Whether these kids eventually grow to normal size remains a question. Kids entered the study in 1999 at ages 7 to 9. The current report is a snapshot taken three years later. The 10-year results when the kids are at their adult height won't be in for two more years.
The finding appears to end decades of debate over whether stimulant medications affect children's growth. Less than 10 years ago, a National Institutes of Health panel concluded that the drugs carried no long-term growth risk.
That opinion was so widely accepted that the study authors — who include most of the leading ADHD researchers in the U.S. did not warn parents that the study medication might carry this risk.
At the time, researchers thought that any short-term stunting of growth would be made up by a hypothesized "growth spurt" that would occur with continued treatment. But Swanson and colleagues saw no evidence of such a growth spurt.
That's what statistical analysis is all about. It's a field of mathematics and a science unto itself used by researchers in the other sciences. Computers have made it far easier than it once was.I can't imagine how many subjects they would have to follow to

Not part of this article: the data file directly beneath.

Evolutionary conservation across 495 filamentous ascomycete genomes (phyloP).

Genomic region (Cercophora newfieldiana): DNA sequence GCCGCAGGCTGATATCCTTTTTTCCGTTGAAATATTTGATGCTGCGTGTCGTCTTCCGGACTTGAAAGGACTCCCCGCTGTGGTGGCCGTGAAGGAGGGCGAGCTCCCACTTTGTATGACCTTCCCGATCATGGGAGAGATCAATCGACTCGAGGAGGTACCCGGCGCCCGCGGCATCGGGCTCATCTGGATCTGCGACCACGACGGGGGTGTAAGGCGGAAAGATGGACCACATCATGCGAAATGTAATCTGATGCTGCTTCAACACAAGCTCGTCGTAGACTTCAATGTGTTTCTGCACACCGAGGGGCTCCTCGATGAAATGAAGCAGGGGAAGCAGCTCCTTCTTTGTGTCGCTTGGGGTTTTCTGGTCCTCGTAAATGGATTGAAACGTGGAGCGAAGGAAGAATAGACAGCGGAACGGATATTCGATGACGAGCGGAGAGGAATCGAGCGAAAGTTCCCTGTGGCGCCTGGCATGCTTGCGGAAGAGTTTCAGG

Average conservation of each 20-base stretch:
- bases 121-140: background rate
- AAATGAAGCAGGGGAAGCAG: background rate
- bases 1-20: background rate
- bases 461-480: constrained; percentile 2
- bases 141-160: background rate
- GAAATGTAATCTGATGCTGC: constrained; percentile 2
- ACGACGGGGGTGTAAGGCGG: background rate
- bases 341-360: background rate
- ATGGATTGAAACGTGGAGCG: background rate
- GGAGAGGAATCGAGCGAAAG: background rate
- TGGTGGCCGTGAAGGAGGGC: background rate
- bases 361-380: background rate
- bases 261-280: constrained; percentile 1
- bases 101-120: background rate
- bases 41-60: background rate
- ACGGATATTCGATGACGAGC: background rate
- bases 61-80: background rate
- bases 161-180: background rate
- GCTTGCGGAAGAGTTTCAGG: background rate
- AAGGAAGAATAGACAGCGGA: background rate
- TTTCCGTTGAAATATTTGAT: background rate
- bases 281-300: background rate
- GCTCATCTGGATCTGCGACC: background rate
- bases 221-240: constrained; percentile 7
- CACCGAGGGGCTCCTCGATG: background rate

figure out how many were shorter than they should be as adults.
We have kids in our extended family, but in the same family, that
vary considerably. One kid is 6' something at 14 and another kid
is perhaps 5'7" at 18. How many thousands would it take to counteract the variable in gene combos?
My guess is that some may be affected and some may not be affected but I can't see how it could be proven when the difference noted is so small. DDD
"We compared the effect of medication relative to just pure behavioral treatment," Swanson says. "That effect was substantial at 14 months and reduced a bit at 24 months. But at 36 months the relative advantage of ADHD drugs over behavioral treatment is gone."